Setting brightness: by measurement or using pluge? - AVS Forum
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post #1 of 26 Old 10-13-2012, 04:12 AM - Thread Starter
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Both Chromapure and Calman recommend to use a black pluge pattern to set brightness. I have tried to do this, but I found this method erratic and in the end, I kept wondering if I had the right setting.
The point of having a meter is to calibrate by measurement.

So I wondered if I could do it by measurement. I tried the following on a Samsung 55ES8000 using a Display2. My Display2 is 2years old and might not be accurate, but the point I want to show is that I want to detect when there is a change in Luminance, and this the Display2 can do.
Following are the measurements as average of 5 readings, at IRE 0%, 1%, 2%, 3% and 4%. Brightness settings are 43, 44, 45, 46, 47 and 48. Luminance is in cd/m2.



My observations are:
At brightness setting 44 or lower, the luminance at 1% is the same as at 0%. Blacks are crushed so setting is too low.
At brightness setting 47 or higher, the minimum black level MLL at 0% starts to go up. As I want lowest MLL, this brightness setting is too high.

So my conclusion is that I have to set brightness at 45 or 46. In order to select between the two values, I would use a visual obervation of a pluge, or calculate gamma (with MLL offset).
Please note that making this graph took quite some time. But that was only done for this thread. For setting brightness in a calibration, all it needs are a few measurements at near black.

My questions are:
- is this a reasonable method?
- is it more reliable than a pluge method?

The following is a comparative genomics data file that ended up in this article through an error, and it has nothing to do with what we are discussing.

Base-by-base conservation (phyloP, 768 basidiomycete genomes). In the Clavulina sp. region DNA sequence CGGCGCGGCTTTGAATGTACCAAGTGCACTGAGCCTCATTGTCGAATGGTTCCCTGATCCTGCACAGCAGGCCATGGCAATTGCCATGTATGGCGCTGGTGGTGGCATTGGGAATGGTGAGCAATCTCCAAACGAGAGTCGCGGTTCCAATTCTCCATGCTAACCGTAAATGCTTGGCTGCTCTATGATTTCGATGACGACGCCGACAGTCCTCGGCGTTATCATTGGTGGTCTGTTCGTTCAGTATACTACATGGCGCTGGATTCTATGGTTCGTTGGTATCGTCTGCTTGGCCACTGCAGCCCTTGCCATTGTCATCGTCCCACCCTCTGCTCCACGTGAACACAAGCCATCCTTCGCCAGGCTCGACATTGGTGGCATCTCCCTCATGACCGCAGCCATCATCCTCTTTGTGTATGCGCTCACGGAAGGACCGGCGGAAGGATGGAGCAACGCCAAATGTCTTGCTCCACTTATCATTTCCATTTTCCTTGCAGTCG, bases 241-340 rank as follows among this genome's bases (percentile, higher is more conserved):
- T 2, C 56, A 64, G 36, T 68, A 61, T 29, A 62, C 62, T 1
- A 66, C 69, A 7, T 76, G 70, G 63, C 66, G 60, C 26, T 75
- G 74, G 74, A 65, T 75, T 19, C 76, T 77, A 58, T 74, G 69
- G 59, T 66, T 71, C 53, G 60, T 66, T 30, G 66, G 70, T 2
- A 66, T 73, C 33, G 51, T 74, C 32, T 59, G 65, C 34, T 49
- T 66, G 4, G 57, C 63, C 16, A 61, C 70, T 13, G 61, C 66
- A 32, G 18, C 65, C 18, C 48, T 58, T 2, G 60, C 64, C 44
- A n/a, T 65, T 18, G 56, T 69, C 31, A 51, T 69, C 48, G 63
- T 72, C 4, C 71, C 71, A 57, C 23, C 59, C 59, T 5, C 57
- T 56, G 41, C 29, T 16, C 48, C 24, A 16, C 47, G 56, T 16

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post #2 of 26 Old 10-13-2012, 05:32 AM
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I would say not the best method. Keep in mind, regardless of instrumentation, your eye IS the final test. You can measure to your hearts content, but in the end, the result could be a very messed up picture. Brightness is part of a ratio for contrast and contrast varies depending on a number of factors. For this reason, your brightness level setting will vary depending on the amount of light in the room. A brightness setting set in a pitch black room will not be the same setting it should be set at when the lights are on. While going strictly by the numbers, you won't allow for this. One of the reasons for day and night settings. Vice versa, using PLUGE in a brightly lit room will result in a brightness level above that which would be desired for completely dark room. Really expensive colorimeter = $13,000. Eyeballs in their sockets working properly = priceless. smile.gif
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post #3 of 26 Old 10-13-2012, 06:33 AM
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I think in theory its a good way another way is to display a 100% black pattern, set brightness to its higest and then reduce it to the lightoutput dont drop any more.
however a real problem is that most meters are not 100% reliable with that little light, therefor a pluge pattern it still my prefered methode.
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post #4 of 26 Old 10-13-2012, 08:22 AM
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Also, some displays mute or reduce their output with a 100% black pattern, throwing a monkey wrench in this process unless you use some sort of pattern that has a bit of content away from the measurement area to keep the display "alive".
Pluge patterns aren't hard to interpret.
Suggestions, especially for when you are calibrating a night mode or whenever you want to make sure you are not raising the black floor at all: use a low APL pluge pattern in a very dark room, and walk right up to the display and get really close to it. You'll be able to see the threshold easier then.
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post #5 of 26 Old 10-13-2012, 08:50 AM
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Quote:
Originally Posted by Chad B View Post

Suggestions, especially for when you are calibrating a night mode or whenever you want to make sure you are not raising the black floor at all: use a low APL pluge pattern in a very dark room, and walk right up to the display and get really close to it. You'll be able to see the threshold easier then.

Is this setting also usable for normal, not bright sunshine daylight viewing?
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post #6 of 26 Old 10-13-2012, 09:00 AM
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Quote:
Originally Posted by visca blaugrana View Post